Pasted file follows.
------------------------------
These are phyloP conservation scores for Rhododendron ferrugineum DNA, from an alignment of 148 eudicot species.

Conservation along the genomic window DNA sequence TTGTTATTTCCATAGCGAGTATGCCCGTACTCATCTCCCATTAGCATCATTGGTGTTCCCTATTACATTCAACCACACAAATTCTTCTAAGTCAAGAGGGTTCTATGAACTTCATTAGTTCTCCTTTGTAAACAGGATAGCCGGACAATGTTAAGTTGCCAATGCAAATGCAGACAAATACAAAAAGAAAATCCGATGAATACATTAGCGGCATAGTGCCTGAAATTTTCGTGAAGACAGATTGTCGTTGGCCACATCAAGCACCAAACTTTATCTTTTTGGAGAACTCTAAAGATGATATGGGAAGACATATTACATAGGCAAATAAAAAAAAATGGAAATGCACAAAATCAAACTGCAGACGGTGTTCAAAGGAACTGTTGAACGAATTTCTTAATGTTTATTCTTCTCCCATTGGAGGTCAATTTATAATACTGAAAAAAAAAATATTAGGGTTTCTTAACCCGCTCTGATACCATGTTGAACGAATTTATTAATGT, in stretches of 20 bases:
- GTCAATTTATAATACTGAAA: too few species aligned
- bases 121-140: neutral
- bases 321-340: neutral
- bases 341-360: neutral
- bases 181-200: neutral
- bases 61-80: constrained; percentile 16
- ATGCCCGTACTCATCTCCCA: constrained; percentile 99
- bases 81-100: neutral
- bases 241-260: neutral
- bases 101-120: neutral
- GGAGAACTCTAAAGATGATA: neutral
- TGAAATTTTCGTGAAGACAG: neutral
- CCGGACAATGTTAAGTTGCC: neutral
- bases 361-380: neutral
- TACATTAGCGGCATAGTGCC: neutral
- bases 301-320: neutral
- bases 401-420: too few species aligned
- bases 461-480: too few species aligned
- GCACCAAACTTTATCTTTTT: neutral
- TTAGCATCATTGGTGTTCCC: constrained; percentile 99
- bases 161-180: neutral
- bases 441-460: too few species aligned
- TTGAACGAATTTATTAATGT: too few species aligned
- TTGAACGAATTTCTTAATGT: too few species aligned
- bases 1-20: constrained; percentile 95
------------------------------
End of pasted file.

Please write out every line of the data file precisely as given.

These are phyloP conservation scores for Rhododendron ferrugineum DNA, from an alignment of 148 eudicot species.

Conservation along the genomic window DNA sequence TTGTTATTTCCATAGCGAGTATGCCCGTACTCATCTCCCATTAGCATCATTGGTGTTCCCTATTACATTCAACCACACAAATTCTTCTAAGTCAAGAGGGTTCTATGAACTTCATTAGTTCTCCTTTGTAAACAGGATAGCCGGACAATGTTAAGTTGCCAATGCAAATGCAGACAAATACAAAAAGAAAATCCGATGAATACATTAGCGGCATAGTGCCTGAAATTTTCGTGAAGACAGATTGTCGTTGGCCACATCAAGCACCAAACTTTATCTTTTTGGAGAACTCTAAAGATGATATGGGAAGACATATTACATAGGCAAATAAAAAAAAATGGAAATGCACAAAATCAAACTGCAGACGGTGTTCAAAGGAACTGTTGAACGAATTTCTTAATGTTTATTCTTCTCCCATTGGAGGTCAATTTATAATACTGAAAAAAAAAATATTAGGGTTTCTTAACCCGCTCTGATACCATGTTGAACGAATTTATTAATGT, in stretches of 20 bases:
- GTCAATTTATAATACTGAAA: too few species aligned
- bases 121-140: neutral
- bases 321-340: neutral
- bases 341-360: neutral
- bases 181-200: neutral
- bases 61-80: constrained; percentile 16
- ATGCCCGTACTCATCTCCCA: constrained; percentile 99
- bases 81-100: neutral
- bases 241-260: neutral
- bases 101-120: neutral
- GGAGAACTCTAAAGATGATA: neutral
- TGAAATTTTCGTGAAGACAG: neutral
- CCGGACAATGTTAAGTTGCC: neutral
- bases 361-380: neutral
- TACATTAGCGGCATAGTGCC: neutral
- bases 301-320: neutral
- bases 401-420: too few species aligned
- bases 461-480: too few species aligned
- GCACCAAACTTTATCTTTTT: neutral
- TTAGCATCATTGGTGTTCCC: constrained; percentile 99
- bases 161-180: neutral
- bases 441-460: too few species aligned
- TTGAACGAATTTATTAATGT: too few species aligned
- TTGAACGAATTTCTTAATGT: too few species aligned
- bases 1-20: constrained; percentile 95